Bill Cosby, who was found guilty of sexual assault in April after a jury heard allegations from Andrea Constand, faced a judge Monday as his sentencing hearing got underway.
The 81-year-old comedian is set to learn this week whether he gets prison time, probation or house arrest.
On Monday, Montgomery County Judge Steven T. O’Neill said he was merging all of Cosby’s counts into one. (The state sentencing guidelines are 22 to 36 months total confinement plus or minus 12 months on the combined charge.)
Cosby previously was facing up to 30 years in prison, as the three charges on which he was convicted carry up to 10 years in prison each, but both sides agreed to merge them together for sentencing because they stemmed from the same encounter.
District Attorney Kevin Steele has asked O’Neill to sentence Cosby to five to ten years in state prison. Meanwhile, Cosby’s defense attorney Joseph Green said, “Incarceration would impose excessive hardship,” adding: “What does an 81-year-old man do in prison?”
Sentencing is expected to last two days.
Cosby was found guilty on three counts of felony aggravated indecent assault for drugging and molesting Constand, 45, at his suburban Philadelphia home in 2004. The guilty verdict brought an end to a long-running downward spiral for Cosby, who was accused by dozens of women of similar crimes after public interest in his rape allegations was renewed. Constand’s allegations were in line with others, but hers were unique in that the statute of limitations on the crime had not yet expired.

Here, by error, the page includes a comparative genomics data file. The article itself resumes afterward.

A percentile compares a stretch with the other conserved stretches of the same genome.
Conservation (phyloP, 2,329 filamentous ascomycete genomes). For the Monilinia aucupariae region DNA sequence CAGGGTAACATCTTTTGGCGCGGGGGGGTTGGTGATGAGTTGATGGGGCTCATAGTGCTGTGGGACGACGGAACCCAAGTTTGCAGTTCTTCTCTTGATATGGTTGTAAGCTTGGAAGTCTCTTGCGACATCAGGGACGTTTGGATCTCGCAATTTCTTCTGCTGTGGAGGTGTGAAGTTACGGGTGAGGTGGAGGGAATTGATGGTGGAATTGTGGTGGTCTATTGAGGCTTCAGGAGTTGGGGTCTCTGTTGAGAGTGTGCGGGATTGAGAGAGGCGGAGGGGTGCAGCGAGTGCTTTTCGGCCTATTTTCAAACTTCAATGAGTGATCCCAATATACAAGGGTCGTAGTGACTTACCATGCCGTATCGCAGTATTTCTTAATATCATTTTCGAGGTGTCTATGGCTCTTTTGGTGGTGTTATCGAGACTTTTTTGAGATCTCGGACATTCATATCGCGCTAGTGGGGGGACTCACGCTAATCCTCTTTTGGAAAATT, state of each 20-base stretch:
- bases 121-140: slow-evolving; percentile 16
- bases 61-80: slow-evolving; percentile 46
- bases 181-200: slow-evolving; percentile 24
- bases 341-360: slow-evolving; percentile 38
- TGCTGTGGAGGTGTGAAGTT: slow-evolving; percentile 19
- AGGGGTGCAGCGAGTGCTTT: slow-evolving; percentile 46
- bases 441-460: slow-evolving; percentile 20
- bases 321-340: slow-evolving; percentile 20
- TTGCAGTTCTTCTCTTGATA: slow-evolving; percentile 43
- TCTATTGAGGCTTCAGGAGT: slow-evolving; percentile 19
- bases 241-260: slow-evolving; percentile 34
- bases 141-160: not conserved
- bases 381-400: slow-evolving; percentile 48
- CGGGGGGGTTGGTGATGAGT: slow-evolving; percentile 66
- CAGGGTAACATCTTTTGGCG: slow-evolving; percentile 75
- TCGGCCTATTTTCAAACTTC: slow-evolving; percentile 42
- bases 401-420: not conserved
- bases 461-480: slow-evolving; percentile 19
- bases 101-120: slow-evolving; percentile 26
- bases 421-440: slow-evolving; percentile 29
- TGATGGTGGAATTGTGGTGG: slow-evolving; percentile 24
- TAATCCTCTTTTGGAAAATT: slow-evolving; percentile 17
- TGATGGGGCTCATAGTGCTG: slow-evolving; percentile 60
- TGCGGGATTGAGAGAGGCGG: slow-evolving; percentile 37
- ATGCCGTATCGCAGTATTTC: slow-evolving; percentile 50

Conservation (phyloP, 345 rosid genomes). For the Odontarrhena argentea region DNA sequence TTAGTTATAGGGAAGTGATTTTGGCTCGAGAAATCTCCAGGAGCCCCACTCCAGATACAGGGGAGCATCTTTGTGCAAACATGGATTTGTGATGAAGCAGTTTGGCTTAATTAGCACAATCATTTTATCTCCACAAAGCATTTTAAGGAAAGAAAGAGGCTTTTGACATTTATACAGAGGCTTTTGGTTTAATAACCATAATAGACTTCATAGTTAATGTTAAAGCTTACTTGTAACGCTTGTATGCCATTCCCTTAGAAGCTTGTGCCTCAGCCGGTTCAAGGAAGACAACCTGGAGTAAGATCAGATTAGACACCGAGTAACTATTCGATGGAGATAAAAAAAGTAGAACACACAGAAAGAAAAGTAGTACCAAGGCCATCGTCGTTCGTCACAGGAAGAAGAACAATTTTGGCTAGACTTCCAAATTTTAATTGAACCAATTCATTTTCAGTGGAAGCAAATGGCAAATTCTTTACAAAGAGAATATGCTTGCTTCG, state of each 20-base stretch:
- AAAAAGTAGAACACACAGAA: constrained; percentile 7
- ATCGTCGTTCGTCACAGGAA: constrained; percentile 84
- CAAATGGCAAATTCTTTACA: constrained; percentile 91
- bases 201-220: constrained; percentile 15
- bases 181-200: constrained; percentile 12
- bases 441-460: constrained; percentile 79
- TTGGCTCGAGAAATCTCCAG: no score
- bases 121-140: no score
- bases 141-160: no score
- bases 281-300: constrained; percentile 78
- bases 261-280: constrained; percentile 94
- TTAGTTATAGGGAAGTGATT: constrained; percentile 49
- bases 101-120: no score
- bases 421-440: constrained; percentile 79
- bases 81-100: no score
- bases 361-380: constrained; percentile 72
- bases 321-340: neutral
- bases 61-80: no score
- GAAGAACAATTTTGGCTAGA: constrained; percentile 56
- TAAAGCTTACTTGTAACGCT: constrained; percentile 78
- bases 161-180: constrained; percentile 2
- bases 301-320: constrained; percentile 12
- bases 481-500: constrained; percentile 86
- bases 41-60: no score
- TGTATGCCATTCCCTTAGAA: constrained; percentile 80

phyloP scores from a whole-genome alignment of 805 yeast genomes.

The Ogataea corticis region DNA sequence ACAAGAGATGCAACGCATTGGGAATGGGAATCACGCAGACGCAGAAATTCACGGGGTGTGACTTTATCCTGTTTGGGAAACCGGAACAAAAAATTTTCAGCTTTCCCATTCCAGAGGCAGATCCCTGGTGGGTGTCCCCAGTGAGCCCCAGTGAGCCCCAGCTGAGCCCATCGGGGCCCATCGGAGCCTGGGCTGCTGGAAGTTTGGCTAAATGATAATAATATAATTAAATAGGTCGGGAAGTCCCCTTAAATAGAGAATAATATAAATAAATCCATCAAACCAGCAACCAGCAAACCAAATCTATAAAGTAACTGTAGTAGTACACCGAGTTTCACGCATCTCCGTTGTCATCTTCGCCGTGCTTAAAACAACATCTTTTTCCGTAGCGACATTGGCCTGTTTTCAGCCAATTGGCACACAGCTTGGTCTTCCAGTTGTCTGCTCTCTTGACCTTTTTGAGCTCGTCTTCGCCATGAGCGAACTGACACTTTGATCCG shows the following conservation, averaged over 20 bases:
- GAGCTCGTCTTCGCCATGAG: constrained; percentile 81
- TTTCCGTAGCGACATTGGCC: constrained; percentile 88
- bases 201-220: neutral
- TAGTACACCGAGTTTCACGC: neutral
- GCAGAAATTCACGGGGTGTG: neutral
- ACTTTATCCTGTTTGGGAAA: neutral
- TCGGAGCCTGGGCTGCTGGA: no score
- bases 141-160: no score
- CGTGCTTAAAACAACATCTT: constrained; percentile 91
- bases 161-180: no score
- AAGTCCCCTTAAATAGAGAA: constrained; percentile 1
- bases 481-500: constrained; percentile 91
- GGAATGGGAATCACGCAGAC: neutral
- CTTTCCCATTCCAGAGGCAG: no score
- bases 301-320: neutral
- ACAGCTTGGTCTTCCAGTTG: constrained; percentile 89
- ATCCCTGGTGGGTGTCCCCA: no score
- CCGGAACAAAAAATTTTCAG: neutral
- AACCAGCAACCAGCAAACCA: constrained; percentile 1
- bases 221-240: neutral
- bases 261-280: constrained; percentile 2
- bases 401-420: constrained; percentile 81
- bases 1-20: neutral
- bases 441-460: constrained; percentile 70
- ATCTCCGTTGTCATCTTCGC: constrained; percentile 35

His trial was heralded as the first major celebrity trial of the #MeToo era. As a result, there’s massive public attention being paid to the outcome with those coming out against Cosby wondering if the court will give him a pass in terms of punishment given his fame.
“I really think it’s important that he spend some time behind bars,” said Lise-Lotte Lublin, who said Cosby assaulted her when she was 23 in 1989. The then-model said Cosby prodded her to take two drinks to relax. “At some point, he should acknowledge what he’s done, and do the time for the crime.”
Another Cosby accuser, Chelan Lasha, previously said he “deserves every year” of his sentence.
Once called “America’s Dad,” Cosby’s reputation sank after comedian Hannibal Buress brought up the numerous rape allegations against the comic in 2014. Since then, more than 60 women have come forward with allegations against him.
Cosby and his legal team have shown that they want to mitigate the amount of damage being done to his reputation, starting with the classification of him as a “sexually violent predator.”
Pennsylvania’s sex-offender board had examined Cosby and recommended he be deemed a predator, concluding that he has a mental defect or personality disorder that makes him prone to criminal behavior.
Kristen Dudley, a Pennsylvania state board psychologist, testified that Cosby had an uncontrollable urge to violate young women and would probably commit another offense if given the chance. Dudley added that Cosby’s assault of Andrea Constand fit a long pattern of predatory behavior by the former “Cosby Show” star.
Cosby often befriended women, then betrayed their trust by sedating them with drugs or alcohol and violating them for the “sole purpose of his sexual gratification,” Dudley testified.
Trying to avoid the predator designation for their client, Cosby’s lawyers argued that the state law itself is unconstitutional. Lawmakers in Pennsylvania and elsewhere have rewritten their sex-offender reporting laws after courts found them vague and unfairly punitive.
Prosecutors told the judge that the law is necessary for public safety, and the judge allowed the hearing on Cosby’s status to proceed.
The legal wrangling came at the start of a hearing that will determine how the comedian will be punished for knocking Constand out with pills and assaulting her at his suburban Philadelphia home more than 14 years ago.